This month marks the 50th anniversary of Joni Mitchell’s debut album, Song to a Seagull – a modest, then-overlooked release which subtly sounded the arrival of one of the most singular, influential voices in the history of popular music.
A voice we’ve sadly, but almost certainly, heard the last word from. The 74-year-old has released just one LP of new material in the past two decades, and the likelihood of suspending retirement slimmed further after suffering a life-threatening brain aneurysm in 2015.
Indeed, Mitchell appeared to voluntarily bring the career curtain down at the close of last year, with the release of her first and only authorised biography. In David Yaffe’s Reckless Daughter: A Portrait of Joni Mitchell, its subject emerged an oddly aloof malcontent. This portrait was painted in hard-edges and tragicomic hues – among the juiciest passages are broadsides served at celebrity exes including James Taylor (“incapable of affection”), Graham Nash (“it got ugly”), Jackson Browne (“leering narcissist”), David Crosby (“paranoid and grumpy”) and Leonard Cohen (whose greatest crime, according to Mitchell, is plagiarising Camus).
This resilient self-belief was there from the very beginning. By the time of her debut’s release, the 24-year-old Joni had already quit her native Canada for California, given her first child up for adoption (later recalled in Little Green) and divorced her first husband – the “always insulting” folksinger Chuck Mitchell, an experience mourned in the album’s stark opener, I Had a King.
A precedent was instantly set: Naked diary scraps wracked with romantic regret, self-blame and parting take-downs would define the analysts’ couch confessionalism of Mitchell’s songwriting – establishing an instant, this-could-be-me intimacy with fans, yet striking a polarising open chord in the machoism-fuelled world of 1970s rock. Arriving an unfashionable half-decade after the folkie boom, Song to a Seagull sold poorly, but served an apt bookend introducing an incredible run of ten landmark LPs over the next 11 years, each braver and more musically developed than its predecessor.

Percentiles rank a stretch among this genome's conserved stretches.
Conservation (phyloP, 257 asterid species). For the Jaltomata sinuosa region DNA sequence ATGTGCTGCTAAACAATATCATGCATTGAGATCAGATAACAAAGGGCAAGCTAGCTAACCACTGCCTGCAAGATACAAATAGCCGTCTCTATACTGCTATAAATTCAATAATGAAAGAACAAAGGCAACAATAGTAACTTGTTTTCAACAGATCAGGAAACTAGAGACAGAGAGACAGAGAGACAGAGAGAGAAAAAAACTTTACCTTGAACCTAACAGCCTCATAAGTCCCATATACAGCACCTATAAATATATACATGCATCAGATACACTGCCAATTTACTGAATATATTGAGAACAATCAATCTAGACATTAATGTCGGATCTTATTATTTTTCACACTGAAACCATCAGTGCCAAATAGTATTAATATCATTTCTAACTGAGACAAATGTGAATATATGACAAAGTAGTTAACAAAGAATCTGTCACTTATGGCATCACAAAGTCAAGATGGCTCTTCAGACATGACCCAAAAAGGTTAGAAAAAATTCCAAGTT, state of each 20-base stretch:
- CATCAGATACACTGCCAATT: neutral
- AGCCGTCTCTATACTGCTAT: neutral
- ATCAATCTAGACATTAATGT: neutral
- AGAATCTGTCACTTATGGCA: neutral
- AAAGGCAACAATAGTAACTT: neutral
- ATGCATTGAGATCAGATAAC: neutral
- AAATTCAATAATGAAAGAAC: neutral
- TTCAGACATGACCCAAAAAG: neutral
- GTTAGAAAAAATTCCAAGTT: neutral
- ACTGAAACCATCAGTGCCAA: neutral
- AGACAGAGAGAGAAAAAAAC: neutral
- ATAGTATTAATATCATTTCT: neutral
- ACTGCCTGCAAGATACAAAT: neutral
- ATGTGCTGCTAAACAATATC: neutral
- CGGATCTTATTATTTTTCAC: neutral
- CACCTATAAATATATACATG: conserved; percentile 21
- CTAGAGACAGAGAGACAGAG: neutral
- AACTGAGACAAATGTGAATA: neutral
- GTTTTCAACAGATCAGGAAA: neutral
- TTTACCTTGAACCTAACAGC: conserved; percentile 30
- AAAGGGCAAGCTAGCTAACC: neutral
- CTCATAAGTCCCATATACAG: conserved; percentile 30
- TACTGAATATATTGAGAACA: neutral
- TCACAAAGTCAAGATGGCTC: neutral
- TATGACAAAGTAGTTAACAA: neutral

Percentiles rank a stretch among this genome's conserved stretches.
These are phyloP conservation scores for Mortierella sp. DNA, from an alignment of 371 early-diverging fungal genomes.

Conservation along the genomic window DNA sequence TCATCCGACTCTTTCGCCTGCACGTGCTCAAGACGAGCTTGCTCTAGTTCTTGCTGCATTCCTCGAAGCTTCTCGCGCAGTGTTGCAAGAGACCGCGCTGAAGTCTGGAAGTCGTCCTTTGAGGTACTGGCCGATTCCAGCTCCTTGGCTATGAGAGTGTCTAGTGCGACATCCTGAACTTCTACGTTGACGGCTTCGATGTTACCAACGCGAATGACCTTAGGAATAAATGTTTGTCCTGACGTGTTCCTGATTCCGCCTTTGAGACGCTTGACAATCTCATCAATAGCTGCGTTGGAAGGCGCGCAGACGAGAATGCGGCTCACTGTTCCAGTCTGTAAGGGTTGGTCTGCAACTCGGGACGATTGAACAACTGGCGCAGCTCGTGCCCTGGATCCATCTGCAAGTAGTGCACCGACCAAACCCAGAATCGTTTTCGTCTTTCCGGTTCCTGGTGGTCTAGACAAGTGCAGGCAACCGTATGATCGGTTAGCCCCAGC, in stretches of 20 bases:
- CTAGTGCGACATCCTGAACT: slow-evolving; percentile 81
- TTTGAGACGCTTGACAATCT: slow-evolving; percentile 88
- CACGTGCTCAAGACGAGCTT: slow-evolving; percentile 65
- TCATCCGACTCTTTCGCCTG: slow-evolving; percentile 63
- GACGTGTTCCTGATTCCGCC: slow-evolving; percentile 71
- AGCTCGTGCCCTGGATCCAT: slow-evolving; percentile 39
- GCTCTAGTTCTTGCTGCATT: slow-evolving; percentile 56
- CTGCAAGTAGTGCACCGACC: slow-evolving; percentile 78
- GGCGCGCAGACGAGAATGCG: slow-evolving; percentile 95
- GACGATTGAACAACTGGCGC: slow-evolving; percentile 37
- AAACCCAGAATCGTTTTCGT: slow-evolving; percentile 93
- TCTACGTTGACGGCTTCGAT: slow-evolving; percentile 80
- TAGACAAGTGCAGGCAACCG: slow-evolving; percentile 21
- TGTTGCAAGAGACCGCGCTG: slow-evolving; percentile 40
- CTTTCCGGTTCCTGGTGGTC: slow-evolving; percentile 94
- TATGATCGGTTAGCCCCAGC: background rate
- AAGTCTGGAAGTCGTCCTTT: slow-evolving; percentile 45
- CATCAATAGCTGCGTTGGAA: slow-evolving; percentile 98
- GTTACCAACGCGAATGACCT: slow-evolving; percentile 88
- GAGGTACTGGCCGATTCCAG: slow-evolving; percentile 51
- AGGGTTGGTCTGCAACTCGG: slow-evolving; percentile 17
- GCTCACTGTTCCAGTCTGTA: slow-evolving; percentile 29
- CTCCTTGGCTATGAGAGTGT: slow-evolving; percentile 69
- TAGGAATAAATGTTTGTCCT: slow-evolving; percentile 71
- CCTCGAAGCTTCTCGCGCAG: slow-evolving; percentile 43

Next, in May 1969, came Clouds, the purest distillation of this early, coffeehouse folk-influenced period. Smartly, Mitchell’s quivering soprano reclaimed two earlier hits penned for Judy Collins – Chelsea Morning and Both Sides, Now – as essential cornerstones of her own oeuvre. And what a remarkably realised voice Mitchell possessed at this time: Her poetic, in-the-moment and off-the-cuff lyrical flourish was matched by a remarkably original approach to the acoustic guitar, employing an array of self-invented tunings and shimmering suspended chords – in part the result of a left-hand injured from suffering polio in childhood – which still baffle accomplished players today in their application and invention.
Mitchell’s growing compositional prowess was showcased in Ladies of the Canyon, with layered harmonies and an expanded musical palate of piano, strings and woodwind. In its closing triptych, the 1970 classic served up three songs for which Mitchell would forever become remembered: the coy eco-folk throwaway Big Yellow Taxi – covered by everyone to Counting Crows and sampled by Janet Jackson – the coming-of-age The Circle Game, penned in response to Neil Young’s Sugar Mountain and already made famous by Tom Rush, and Woodstock – later rendered by CSNY as the essential hippie-era anthem, written by the eponymous festival’s most conspicuous no-show.